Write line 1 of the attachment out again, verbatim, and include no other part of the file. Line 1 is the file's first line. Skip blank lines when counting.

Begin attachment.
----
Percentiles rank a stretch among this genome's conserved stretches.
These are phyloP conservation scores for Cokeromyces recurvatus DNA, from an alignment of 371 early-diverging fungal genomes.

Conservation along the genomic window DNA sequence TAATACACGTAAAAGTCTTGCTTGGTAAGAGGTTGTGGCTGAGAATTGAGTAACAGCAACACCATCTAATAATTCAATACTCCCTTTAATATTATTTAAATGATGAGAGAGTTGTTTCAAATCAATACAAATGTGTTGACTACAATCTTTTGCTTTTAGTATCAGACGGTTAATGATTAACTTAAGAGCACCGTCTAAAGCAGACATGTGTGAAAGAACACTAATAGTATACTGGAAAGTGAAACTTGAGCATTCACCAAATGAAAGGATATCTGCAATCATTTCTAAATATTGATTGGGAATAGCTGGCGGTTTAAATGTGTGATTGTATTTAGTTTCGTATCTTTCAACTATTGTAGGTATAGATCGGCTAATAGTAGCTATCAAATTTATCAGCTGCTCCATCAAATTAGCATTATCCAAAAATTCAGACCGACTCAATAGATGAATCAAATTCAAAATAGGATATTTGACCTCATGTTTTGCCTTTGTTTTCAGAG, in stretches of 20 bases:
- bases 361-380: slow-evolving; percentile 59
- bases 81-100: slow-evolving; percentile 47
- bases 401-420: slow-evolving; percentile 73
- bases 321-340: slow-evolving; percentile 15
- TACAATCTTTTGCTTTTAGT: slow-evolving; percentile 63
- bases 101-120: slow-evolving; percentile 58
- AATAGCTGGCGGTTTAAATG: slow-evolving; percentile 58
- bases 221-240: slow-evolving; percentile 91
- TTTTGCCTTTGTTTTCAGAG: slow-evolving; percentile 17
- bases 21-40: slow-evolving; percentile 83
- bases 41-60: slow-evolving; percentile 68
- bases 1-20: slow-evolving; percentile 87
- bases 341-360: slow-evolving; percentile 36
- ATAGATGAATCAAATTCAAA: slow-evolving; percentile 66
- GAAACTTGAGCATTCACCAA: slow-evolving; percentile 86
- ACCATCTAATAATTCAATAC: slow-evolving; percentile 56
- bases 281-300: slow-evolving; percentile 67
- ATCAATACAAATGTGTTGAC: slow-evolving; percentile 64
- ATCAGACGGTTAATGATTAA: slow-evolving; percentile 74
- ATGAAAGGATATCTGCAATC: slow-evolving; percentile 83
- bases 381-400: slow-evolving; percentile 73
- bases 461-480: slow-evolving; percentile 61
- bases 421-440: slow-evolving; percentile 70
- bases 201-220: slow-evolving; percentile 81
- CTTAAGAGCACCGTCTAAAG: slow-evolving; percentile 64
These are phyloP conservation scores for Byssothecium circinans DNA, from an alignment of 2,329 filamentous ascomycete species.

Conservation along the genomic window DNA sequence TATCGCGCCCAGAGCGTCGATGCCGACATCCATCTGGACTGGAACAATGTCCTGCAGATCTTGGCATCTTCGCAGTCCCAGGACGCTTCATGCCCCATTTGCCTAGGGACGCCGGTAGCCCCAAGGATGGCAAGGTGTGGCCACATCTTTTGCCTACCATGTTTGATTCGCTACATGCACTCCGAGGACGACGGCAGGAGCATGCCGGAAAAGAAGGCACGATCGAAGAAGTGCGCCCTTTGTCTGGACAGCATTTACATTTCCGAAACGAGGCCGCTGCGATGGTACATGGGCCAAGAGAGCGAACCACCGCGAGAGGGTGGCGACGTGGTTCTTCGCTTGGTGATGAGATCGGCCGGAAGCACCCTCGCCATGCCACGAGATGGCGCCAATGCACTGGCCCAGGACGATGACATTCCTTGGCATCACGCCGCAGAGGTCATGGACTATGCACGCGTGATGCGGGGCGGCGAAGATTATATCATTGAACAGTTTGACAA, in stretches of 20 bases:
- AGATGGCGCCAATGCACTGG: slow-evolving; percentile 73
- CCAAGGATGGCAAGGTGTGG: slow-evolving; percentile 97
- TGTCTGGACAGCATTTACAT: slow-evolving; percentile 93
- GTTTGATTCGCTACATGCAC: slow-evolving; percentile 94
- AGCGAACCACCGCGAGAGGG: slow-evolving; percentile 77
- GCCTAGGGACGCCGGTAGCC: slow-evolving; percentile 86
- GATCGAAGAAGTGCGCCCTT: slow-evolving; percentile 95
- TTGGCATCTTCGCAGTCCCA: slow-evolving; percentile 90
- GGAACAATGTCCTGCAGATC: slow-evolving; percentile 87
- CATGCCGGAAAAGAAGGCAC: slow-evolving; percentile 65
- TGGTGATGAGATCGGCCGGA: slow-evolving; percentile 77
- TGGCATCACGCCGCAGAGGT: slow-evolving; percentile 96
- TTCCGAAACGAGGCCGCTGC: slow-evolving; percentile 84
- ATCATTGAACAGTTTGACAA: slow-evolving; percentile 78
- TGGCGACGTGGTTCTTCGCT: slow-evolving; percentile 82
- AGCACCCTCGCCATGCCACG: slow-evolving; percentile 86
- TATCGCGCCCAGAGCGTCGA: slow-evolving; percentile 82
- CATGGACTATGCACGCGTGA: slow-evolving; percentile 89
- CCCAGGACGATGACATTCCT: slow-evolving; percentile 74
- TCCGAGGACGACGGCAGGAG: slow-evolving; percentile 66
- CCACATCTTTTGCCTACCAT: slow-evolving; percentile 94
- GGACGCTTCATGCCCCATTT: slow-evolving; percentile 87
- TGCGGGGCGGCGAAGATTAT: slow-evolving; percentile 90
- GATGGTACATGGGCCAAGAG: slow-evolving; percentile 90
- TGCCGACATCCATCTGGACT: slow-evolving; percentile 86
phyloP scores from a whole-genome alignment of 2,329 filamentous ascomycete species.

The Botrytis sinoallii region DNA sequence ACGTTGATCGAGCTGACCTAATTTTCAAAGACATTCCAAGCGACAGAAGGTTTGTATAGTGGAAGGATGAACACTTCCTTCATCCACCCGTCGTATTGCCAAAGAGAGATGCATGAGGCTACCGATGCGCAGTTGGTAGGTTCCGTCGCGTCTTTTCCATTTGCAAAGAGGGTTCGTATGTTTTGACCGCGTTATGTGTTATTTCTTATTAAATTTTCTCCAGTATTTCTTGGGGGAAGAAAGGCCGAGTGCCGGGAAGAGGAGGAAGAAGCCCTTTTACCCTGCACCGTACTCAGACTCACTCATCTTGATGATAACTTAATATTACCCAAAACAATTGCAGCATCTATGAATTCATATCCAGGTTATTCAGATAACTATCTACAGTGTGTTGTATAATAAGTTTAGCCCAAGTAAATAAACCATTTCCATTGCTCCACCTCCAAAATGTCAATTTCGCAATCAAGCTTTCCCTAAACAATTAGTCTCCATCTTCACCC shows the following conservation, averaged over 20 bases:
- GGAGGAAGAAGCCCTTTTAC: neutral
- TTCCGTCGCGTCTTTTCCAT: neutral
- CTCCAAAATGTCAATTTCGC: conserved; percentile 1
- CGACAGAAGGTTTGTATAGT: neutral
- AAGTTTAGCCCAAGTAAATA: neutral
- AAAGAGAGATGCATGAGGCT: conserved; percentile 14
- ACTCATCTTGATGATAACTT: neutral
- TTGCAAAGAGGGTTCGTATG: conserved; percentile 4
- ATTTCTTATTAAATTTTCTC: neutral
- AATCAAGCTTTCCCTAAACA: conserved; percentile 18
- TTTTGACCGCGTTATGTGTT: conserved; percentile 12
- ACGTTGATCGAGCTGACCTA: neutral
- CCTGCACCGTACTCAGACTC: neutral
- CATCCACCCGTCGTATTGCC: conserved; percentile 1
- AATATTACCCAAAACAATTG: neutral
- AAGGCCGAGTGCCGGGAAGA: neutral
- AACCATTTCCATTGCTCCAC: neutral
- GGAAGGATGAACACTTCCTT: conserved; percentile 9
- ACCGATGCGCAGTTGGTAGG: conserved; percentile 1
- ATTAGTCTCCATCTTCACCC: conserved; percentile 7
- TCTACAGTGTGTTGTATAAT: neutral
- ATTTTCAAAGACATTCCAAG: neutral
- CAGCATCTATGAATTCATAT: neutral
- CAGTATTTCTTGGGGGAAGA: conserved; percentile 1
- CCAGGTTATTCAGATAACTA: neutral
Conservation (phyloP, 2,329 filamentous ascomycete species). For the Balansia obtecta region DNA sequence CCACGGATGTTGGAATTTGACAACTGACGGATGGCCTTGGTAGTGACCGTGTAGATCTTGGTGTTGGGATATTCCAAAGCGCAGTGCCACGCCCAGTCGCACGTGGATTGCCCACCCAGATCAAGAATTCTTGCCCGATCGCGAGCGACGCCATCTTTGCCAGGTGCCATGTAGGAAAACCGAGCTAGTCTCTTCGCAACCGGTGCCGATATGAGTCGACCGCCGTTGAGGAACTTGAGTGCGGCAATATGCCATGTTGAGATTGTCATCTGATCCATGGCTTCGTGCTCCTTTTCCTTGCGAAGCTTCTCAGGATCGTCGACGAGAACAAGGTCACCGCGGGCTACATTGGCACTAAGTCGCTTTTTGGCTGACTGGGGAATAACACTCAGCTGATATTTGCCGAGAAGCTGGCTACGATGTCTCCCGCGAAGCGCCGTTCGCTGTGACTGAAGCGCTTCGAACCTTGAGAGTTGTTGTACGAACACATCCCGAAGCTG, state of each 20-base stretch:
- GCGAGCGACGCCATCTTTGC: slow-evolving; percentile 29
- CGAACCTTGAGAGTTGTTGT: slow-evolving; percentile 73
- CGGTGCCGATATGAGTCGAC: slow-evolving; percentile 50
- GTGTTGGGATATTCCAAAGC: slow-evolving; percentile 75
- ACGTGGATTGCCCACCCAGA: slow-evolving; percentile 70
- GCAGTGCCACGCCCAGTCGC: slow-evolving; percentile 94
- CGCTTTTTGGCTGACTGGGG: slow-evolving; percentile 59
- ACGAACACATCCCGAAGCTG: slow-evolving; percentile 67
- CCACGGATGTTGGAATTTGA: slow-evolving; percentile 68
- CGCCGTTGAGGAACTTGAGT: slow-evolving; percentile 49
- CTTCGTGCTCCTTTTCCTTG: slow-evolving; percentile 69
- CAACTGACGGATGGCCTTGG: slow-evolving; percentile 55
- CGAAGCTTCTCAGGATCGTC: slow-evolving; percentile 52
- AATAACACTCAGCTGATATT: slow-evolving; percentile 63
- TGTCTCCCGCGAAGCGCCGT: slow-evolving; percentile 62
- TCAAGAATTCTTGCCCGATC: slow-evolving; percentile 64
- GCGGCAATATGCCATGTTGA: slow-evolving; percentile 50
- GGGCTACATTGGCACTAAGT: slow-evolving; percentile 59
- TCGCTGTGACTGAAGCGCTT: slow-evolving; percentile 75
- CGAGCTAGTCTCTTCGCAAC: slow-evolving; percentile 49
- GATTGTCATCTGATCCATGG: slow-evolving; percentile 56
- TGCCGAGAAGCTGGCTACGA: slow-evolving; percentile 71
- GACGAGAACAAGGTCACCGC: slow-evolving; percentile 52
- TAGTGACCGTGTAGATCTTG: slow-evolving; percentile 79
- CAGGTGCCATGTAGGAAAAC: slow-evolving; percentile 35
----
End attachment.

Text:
Percentiles rank a stretch among this genome's conserved stretches.